"Struck by the noble, unselfish, and truly humane feelings of their officer — the crew oared with new vigor. In a little while, the wreck was gained, and the brave lieutenant had the pleasure of receiving into his arms, the almost inanimate form of the woman, who had been lashed to the deck, and over whom the waves had been beating all night.
"In writing home to his friends, after the excitement of the adventure was over, the officer spoke of the moment when he rescued that mother and child from the wreck, as the proudest of his life.
"Afterward he took part in the bombardment of Vera Cruz, and had command, in turn, of the naval battery, where he faithfully and energetically performed his duty as an officer in the service of his country. He was among the first of those who entered the captured city; but pain, not pleasure, filled his mind, as he looked around, and saw death and destruction on every hand. Victory had perched upon our banners; the forces of our country had been successful; the officer had bravely contributed his part in the work; but he frankly owns that he experienced far more delight in saving the woman he had borne from the wreck, than he could have felt had he been the commander of the army that reduced the city.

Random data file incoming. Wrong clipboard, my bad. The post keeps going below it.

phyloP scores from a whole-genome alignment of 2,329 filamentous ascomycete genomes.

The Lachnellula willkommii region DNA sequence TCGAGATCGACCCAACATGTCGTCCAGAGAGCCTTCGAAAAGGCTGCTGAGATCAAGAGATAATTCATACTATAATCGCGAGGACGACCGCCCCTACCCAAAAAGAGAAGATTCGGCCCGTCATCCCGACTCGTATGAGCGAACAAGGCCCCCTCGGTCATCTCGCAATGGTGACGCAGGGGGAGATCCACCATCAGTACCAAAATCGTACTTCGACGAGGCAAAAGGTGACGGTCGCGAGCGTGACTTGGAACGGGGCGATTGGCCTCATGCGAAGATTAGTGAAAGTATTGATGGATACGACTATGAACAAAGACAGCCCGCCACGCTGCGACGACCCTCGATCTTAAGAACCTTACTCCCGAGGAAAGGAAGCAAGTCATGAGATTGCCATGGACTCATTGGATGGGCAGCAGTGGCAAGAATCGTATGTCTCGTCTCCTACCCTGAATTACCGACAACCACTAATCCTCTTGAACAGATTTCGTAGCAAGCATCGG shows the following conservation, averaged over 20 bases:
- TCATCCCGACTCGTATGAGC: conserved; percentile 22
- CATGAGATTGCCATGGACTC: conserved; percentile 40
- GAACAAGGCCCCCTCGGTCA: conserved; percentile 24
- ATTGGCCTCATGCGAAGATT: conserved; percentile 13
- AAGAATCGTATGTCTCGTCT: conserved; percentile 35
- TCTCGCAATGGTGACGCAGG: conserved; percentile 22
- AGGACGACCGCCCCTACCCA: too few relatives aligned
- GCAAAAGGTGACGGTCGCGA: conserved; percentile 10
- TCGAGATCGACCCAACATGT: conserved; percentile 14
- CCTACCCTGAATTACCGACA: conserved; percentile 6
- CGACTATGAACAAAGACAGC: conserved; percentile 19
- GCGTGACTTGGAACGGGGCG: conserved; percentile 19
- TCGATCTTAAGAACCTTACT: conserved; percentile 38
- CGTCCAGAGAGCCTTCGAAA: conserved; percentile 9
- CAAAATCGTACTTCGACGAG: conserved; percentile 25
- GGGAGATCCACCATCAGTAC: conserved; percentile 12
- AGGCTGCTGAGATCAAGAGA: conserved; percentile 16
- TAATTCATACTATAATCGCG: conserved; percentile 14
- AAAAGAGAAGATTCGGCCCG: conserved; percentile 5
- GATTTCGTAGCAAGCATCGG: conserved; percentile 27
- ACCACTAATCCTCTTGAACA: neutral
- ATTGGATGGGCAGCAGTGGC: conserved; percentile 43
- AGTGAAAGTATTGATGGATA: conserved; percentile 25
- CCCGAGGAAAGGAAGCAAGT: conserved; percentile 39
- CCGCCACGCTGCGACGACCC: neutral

"Wherever duty calls, my lads," concluded the captain, "you will find that brave officer. He will never shrink from the post of danger, if his country has need of him; nor will he ever be deaf to the appeal of humanity; but so long as he is a true man, just so long will he delight more in saving, than in destroying."